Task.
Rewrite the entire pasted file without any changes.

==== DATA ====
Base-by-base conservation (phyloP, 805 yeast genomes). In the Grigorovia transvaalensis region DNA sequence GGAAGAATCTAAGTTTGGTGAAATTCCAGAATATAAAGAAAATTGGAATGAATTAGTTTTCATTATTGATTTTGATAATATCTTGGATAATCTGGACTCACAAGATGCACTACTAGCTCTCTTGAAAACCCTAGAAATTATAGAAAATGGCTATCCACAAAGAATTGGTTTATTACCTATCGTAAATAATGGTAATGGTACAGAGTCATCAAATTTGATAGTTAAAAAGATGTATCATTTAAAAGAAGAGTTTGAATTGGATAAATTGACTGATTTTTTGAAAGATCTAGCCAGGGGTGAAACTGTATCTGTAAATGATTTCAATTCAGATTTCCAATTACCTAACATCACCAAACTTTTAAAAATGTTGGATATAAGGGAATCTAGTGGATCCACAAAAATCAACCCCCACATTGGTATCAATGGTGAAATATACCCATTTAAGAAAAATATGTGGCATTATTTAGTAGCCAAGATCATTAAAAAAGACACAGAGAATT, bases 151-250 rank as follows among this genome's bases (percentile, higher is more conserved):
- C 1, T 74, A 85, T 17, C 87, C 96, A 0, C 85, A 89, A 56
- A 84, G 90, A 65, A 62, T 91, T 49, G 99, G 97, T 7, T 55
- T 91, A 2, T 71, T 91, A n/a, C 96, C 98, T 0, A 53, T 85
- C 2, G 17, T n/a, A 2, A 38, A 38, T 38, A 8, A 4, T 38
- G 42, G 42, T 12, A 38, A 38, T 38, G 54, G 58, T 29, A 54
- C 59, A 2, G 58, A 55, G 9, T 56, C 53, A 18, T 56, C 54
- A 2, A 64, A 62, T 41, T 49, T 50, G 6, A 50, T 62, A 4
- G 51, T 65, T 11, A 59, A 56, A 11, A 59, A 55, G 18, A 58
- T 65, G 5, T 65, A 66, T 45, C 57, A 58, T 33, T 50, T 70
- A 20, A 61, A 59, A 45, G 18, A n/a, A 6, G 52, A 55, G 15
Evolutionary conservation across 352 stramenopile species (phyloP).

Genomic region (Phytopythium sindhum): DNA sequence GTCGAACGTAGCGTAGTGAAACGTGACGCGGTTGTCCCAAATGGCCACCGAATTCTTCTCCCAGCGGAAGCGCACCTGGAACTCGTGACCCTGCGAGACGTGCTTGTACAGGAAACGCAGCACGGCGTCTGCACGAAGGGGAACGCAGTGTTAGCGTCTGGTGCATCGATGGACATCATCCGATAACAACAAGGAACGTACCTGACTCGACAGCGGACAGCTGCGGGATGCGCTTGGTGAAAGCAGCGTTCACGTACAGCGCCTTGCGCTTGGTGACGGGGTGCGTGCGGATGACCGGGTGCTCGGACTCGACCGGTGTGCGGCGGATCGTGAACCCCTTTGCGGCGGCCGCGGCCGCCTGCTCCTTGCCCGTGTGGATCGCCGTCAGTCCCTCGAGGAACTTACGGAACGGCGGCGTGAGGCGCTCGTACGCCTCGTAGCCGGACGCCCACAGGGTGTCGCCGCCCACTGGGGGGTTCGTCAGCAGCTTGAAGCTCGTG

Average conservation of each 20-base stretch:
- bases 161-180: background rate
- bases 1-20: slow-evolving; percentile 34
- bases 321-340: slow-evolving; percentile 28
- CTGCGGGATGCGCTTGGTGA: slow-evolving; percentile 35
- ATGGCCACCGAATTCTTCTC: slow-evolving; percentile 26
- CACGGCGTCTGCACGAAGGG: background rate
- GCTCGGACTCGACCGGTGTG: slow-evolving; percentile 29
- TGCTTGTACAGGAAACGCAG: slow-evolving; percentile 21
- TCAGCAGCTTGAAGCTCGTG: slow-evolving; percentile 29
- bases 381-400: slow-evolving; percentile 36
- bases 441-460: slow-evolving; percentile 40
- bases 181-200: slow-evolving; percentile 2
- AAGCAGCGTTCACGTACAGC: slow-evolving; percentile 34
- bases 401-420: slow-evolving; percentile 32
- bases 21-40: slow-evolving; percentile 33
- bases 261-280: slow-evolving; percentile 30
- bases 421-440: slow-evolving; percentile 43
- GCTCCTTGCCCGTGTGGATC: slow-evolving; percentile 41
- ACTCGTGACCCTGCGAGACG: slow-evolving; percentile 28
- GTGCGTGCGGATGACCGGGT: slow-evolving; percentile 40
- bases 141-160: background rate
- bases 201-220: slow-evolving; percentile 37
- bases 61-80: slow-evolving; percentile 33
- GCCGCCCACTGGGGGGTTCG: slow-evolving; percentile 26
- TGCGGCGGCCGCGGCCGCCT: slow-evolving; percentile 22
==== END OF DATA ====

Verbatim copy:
Base-by-base conservation (phyloP, 805 yeast genomes). In the Grigorovia transvaalensis region DNA sequence GGAAGAATCTAAGTTTGGTGAAATTCCAGAATATAAAGAAAATTGGAATGAATTAGTTTTCATTATTGATTTTGATAATATCTTGGATAATCTGGACTCACAAGATGCACTACTAGCTCTCTTGAAAACCCTAGAAATTATAGAAAATGGCTATCCACAAAGAATTGGTTTATTACCTATCGTAAATAATGGTAATGGTACAGAGTCATCAAATTTGATAGTTAAAAAGATGTATCATTTAAAAGAAGAGTTTGAATTGGATAAATTGACTGATTTTTTGAAAGATCTAGCCAGGGGTGAAACTGTATCTGTAAATGATTTCAATTCAGATTTCCAATTACCTAACATCACCAAACTTTTAAAAATGTTGGATATAAGGGAATCTAGTGGATCCACAAAAATCAACCCCCACATTGGTATCAATGGTGAAATATACCCATTTAAGAAAAATATGTGGCATTATTTAGTAGCCAAGATCATTAAAAAAGACACAGAGAATT, bases 151-250 rank as follows among this genome's bases (percentile, higher is more conserved):
- C 1, T 74, A 85, T 17, C 87, C 96, A 0, C 85, A 89, A 56
- A 84, G 90, A 65, A 62, T 91, T 49, G 99, G 97, T 7, T 55
- T 91, A 2, T 71, T 91, A n/a, C 96, C 98, T 0, A 53, T 85
- C 2, G 17, T n/a, A 2, A 38, A 38, T 38, A 8, A 4, T 38
- G 42, G 42, T 12, A 38, A 38, T 38, G 54, G 58, T 29, A 54
- C 59, A 2, G 58, A 55, G 9, T 56, C 53, A 18, T 56, C 54
- A 2, A 64, A 62, T 41, T 49, T 50, G 6, A 50, T 62, A 4
- G 51, T 65, T 11, A 59, A 56, A 11, A 59, A 55, G 18, A 58
- T 65, G 5, T 65, A 66, T 45, C 57, A 58, T 33, T 50, T 70
- A 20, A 61, A 59, A 45, G 18, A n/a, A 6, G 52, A 55, G 15
Evolutionary conservation across 352 stramenopile species (phyloP).

Genomic region (Phytopythium sindhum): DNA sequence GTCGAACGTAGCGTAGTGAAACGTGACGCGGTTGTCCCAAATGGCCACCGAATTCTTCTCCCAGCGGAAGCGCACCTGGAACTCGTGACCCTGCGAGACGTGCTTGTACAGGAAACGCAGCACGGCGTCTGCACGAAGGGGAACGCAGTGTTAGCGTCTGGTGCATCGATGGACATCATCCGATAACAACAAGGAACGTACCTGACTCGACAGCGGACAGCTGCGGGATGCGCTTGGTGAAAGCAGCGTTCACGTACAGCGCCTTGCGCTTGGTGACGGGGTGCGTGCGGATGACCGGGTGCTCGGACTCGACCGGTGTGCGGCGGATCGTGAACCCCTTTGCGGCGGCCGCGGCCGCCTGCTCCTTGCCCGTGTGGATCGCCGTCAGTCCCTCGAGGAACTTACGGAACGGCGGCGTGAGGCGCTCGTACGCCTCGTAGCCGGACGCCCACAGGGTGTCGCCGCCCACTGGGGGGTTCGTCAGCAGCTTGAAGCTCGTG

Average conservation of each 20-base stretch:
- bases 161-180: background rate
- bases 1-20: slow-evolving; percentile 34
- bases 321-340: slow-evolving; percentile 28
- CTGCGGGATGCGCTTGGTGA: slow-evolving; percentile 35
- ATGGCCACCGAATTCTTCTC: slow-evolving; percentile 26
- CACGGCGTCTGCACGAAGGG: background rate
- GCTCGGACTCGACCGGTGTG: slow-evolving; percentile 29
- TGCTTGTACAGGAAACGCAG: slow-evolving; percentile 21
- TCAGCAGCTTGAAGCTCGTG: slow-evolving; percentile 29
- bases 381-400: slow-evolving; percentile 36
- bases 441-460: slow-evolving; percentile 40
- bases 181-200: slow-evolving; percentile 2
- AAGCAGCGTTCACGTACAGC: slow-evolving; percentile 34
- bases 401-420: slow-evolving; percentile 32
- bases 21-40: slow-evolving; percentile 33
- bases 261-280: slow-evolving; percentile 30
- bases 421-440: slow-evolving; percentile 43
- GCTCCTTGCCCGTGTGGATC: slow-evolving; percentile 41
- ACTCGTGACCCTGCGAGACG: slow-evolving; percentile 28
- GTGCGTGCGGATGACCGGGT: slow-evolving; percentile 40
- bases 141-160: background rate
- bases 201-220: slow-evolving; percentile 37
- bases 61-80: slow-evolving; percentile 33
- GCCGCCCACTGGGGGGTTCG: slow-evolving; percentile 26
- TGCGGCGGCCGCGGCCGCCT: slow-evolving; percentile 22